Rakshith Shetty (PhD Student)

MSc Rakshith Shetty

Address
Max-Planck-Institut für Informatik
Saarland Informatics Campus
Campus E1 4
66123 Saarbrücken
Location
E1 4 - Room 628
Phone
+49 681 9325 2028
Fax
+49 681 9325 2099
Email
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Publications

2018
A4NT: Author Attribute Anonymity by Adversarial Training of Neural Machine Translation
R. Shetty, B. Schiele and M. Fritz
Proceedings of the 27th USENIX Security Symposium, 2018
Adversarial Scene Editing: Automatic Object Removal from Weak Supervision
R. Shetty, M. Fritz and B. Schiele
Advances in Neural Information Processing Systems 31, 2018
Abstract
While great progress has been made recently in automatic image manipulation, it has been limited to object centric images like faces or structured scene datasets. In this work, we take a step towards general scene-level image editing by developing an automatic interaction-free object removal model. Our model learns to find and remove objects from general scene images using image-level labels and unpaired data in a generative adversarial network (GAN) framework. We achieve this with two key contributions: a two-stage editor architecture consisting of a mask generator and image in-painter that co-operate to remove objects, and a novel GAN based prior for the mask generator that allows us to flexibly incorporate knowledge about object shapes. We experimentally show on two datasets that our method effectively removes a wide variety of objects using weak supervision only
Image and Video Captioning with Augmented Neural Architectures
R. Shetty, H. R. Tavakoli and J. Laaksonen
IEEE MultiMedia, Volume 25, Number 2, 2018
Not Using the Car to See the Sidewalk: Quantifying and Controlling the Effects of Context in Classification and Segmentation
R. Shetty, B. Schiele and M. Fritz
Technical Report, 2018
(arXiv: 1812.06707)
Abstract
Importance of visual context in scene understanding tasks is well recognized in the computer vision community. However, to what extent the computer vision models for image classification and semantic segmentation are dependent on the context to make their predictions is unclear. A model overly relying on context will fail when encountering objects in context distributions different from training data and hence it is important to identify these dependencies before we can deploy the models in the real-world. We propose a method to quantify the sensitivity of black-box vision models to visual context by editing images to remove selected objects and measuring the response of the target models. We apply this methodology on two tasks, image classification and semantic segmentation, and discover undesirable dependency between objects and context, for example that "sidewalk" segmentation relies heavily on "cars" being present in the image. We propose an object removal based data augmentation solution to mitigate this dependency and increase the robustness of classification and segmentation models to contextual variations. Our experiments show that the proposed data augmentation helps these models improve the performance in out-of-context scenarios, while preserving the performance on regular data.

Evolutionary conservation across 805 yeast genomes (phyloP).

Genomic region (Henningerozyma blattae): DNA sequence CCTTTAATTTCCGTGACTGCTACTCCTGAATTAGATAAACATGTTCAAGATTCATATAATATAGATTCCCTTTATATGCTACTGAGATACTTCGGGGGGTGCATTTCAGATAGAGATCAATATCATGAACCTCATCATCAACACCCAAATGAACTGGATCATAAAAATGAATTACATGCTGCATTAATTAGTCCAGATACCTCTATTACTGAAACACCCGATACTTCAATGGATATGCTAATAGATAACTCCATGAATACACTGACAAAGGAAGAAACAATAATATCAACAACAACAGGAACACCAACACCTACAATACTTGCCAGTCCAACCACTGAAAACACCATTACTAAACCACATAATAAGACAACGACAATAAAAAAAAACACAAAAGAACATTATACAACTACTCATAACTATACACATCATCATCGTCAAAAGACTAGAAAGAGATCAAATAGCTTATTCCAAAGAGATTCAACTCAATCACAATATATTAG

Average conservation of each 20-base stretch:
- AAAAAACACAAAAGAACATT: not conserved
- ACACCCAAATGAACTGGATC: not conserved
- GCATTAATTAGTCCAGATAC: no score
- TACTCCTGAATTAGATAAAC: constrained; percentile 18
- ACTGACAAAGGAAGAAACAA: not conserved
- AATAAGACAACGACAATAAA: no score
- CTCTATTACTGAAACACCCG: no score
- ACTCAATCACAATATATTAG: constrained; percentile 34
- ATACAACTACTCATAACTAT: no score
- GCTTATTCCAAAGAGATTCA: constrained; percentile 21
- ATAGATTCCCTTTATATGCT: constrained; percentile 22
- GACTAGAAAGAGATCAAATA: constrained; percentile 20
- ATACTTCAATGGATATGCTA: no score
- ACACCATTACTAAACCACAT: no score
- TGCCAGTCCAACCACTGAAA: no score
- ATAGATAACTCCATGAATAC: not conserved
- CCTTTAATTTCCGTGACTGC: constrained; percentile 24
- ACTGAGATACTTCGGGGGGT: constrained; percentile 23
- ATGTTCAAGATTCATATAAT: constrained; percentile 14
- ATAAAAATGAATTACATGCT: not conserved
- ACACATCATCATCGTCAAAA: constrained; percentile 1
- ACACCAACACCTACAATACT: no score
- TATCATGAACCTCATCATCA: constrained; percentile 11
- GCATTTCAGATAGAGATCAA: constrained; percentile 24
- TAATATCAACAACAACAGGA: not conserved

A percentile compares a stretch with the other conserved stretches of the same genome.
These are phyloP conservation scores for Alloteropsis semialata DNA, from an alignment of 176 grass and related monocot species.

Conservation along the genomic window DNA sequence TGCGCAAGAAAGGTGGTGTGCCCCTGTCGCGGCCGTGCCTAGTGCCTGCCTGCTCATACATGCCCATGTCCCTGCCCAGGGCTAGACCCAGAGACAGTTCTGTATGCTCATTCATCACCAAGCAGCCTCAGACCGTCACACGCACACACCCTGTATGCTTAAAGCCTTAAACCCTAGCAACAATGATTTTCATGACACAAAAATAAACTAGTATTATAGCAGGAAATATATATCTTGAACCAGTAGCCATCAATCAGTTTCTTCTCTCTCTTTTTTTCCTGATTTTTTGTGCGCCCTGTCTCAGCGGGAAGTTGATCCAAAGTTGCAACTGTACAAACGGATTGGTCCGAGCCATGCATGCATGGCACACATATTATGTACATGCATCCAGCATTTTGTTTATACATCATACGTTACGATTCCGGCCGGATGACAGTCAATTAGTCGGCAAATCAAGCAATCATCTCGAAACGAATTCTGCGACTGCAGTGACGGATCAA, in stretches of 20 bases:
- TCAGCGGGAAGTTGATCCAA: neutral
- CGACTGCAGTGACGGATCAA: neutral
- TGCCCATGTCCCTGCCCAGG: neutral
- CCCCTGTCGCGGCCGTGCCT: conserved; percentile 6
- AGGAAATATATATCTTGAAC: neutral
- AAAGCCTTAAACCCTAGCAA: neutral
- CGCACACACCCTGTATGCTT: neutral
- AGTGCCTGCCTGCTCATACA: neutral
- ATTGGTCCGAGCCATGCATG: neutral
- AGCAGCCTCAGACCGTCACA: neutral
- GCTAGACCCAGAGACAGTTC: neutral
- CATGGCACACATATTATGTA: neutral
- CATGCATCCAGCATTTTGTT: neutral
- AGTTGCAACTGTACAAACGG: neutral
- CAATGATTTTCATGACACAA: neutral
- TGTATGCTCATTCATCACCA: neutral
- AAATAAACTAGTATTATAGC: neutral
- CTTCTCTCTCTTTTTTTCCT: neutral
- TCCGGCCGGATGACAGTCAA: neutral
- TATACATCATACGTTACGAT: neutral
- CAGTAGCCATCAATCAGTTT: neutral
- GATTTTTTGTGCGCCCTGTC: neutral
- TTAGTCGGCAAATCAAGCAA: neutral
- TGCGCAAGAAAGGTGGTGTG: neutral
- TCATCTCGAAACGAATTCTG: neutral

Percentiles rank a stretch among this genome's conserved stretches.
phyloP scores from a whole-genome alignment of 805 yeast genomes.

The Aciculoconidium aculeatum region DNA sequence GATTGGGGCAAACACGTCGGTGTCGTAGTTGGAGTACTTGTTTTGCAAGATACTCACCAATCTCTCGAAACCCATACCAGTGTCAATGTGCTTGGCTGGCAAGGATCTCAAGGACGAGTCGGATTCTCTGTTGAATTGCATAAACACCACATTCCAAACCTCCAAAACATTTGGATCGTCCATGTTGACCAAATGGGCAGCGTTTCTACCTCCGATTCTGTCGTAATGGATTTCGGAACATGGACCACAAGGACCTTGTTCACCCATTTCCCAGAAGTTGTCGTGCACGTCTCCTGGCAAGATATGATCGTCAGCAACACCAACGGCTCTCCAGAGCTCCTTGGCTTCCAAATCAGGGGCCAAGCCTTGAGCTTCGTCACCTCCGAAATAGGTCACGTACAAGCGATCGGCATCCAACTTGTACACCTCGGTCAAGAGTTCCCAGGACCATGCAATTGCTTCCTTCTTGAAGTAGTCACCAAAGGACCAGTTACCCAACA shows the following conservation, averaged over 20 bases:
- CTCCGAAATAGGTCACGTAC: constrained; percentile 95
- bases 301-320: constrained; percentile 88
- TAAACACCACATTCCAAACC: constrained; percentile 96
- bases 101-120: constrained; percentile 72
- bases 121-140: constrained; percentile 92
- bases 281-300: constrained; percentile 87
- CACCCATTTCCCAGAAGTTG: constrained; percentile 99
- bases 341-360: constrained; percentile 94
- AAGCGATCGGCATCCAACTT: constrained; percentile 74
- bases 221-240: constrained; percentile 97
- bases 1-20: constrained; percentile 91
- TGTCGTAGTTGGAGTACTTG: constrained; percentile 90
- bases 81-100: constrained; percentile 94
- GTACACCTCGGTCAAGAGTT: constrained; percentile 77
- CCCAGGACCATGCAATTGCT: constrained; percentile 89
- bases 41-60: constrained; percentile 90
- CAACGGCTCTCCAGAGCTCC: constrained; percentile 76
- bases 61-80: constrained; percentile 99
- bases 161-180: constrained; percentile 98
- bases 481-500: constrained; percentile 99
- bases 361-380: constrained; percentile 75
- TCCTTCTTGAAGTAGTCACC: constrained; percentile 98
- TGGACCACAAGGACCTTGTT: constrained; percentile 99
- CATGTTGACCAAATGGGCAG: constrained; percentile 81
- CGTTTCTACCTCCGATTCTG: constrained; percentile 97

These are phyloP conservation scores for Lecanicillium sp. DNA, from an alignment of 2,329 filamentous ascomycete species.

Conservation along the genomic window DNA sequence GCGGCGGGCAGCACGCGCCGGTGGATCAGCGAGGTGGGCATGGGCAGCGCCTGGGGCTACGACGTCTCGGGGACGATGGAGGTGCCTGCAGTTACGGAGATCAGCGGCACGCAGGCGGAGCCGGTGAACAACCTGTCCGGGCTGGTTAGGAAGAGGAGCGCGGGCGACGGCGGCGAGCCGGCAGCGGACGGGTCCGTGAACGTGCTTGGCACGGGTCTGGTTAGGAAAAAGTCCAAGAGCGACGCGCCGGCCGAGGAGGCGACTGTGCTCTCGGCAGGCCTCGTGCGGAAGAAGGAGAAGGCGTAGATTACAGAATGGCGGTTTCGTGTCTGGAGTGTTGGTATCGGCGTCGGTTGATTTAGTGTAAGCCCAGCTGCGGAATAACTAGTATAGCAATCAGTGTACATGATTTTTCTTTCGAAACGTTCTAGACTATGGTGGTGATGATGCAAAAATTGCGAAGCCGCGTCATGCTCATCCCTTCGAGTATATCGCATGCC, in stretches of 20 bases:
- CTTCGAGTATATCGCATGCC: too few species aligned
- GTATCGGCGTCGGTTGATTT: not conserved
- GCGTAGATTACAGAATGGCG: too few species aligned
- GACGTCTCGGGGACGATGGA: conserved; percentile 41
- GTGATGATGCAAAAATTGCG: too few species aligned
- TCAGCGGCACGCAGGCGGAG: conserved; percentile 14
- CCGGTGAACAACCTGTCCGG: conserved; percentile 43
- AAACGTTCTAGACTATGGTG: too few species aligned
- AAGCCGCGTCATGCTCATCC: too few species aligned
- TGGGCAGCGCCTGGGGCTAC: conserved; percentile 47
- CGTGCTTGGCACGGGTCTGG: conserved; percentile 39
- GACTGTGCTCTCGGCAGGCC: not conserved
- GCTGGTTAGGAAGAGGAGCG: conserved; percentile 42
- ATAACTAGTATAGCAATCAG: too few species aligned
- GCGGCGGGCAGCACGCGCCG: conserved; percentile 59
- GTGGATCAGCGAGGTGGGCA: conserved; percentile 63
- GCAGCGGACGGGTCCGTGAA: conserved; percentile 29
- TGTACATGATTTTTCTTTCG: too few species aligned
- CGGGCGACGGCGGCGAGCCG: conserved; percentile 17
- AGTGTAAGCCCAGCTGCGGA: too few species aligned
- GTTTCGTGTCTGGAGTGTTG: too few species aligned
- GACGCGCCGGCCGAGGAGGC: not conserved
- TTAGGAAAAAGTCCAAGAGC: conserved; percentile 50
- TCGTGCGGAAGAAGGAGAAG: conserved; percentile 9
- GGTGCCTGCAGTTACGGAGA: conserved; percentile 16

Answering Visual What-If Questions: From Actions to Predicted Scene Descriptions
M. Wagner, H. Basevi, R. Shetty, W. Li, M. Malinowski, M. Fritz and A. Leonardis
Visual Learning and Embodied Agents in Simulation Environments (ECCV 2018 Workshop), 2018
(arXiv: 1809.03707)
Abstract
In-depth scene descriptions and question answering tasks have greatly increased the scope of today's definition of scene understanding. While such tasks are in principle open ended, current formulations primarily focus on describing only the current state of the scenes under consideration. In contrast, in this paper, we focus on the future states of the scenes which are also conditioned on actions. We posit this as a question answering task, where an answer has to be given about a future scene state, given observations of the current scene, and a question that includes a hypothetical action. Our solution is a hybrid model which integrates a physics engine into a question answering architecture in order to anticipate future scene states resulting from object-object interactions caused by an action. We demonstrate first results on this challenging new problem and compare to baselines, where we outperform fully data-driven end-to-end learning approaches.
2017
Speaking the Same Language: Matching Machine to Human Captions by Adversarial Training
R. Shetty, M. Rohrbach, L. A. Hendricks, M. Fritz and B. Schiele
IEEE International Conference on Computer Vision (ICCV 2017), 2017
Paying Attention to Descriptions Generated by Image Captioning Models
H. R. Tavakoli, R. Shetty, A. Borji and J. Laaksonen
IEEE International Conference on Computer Vision (ICCV 2017), 2017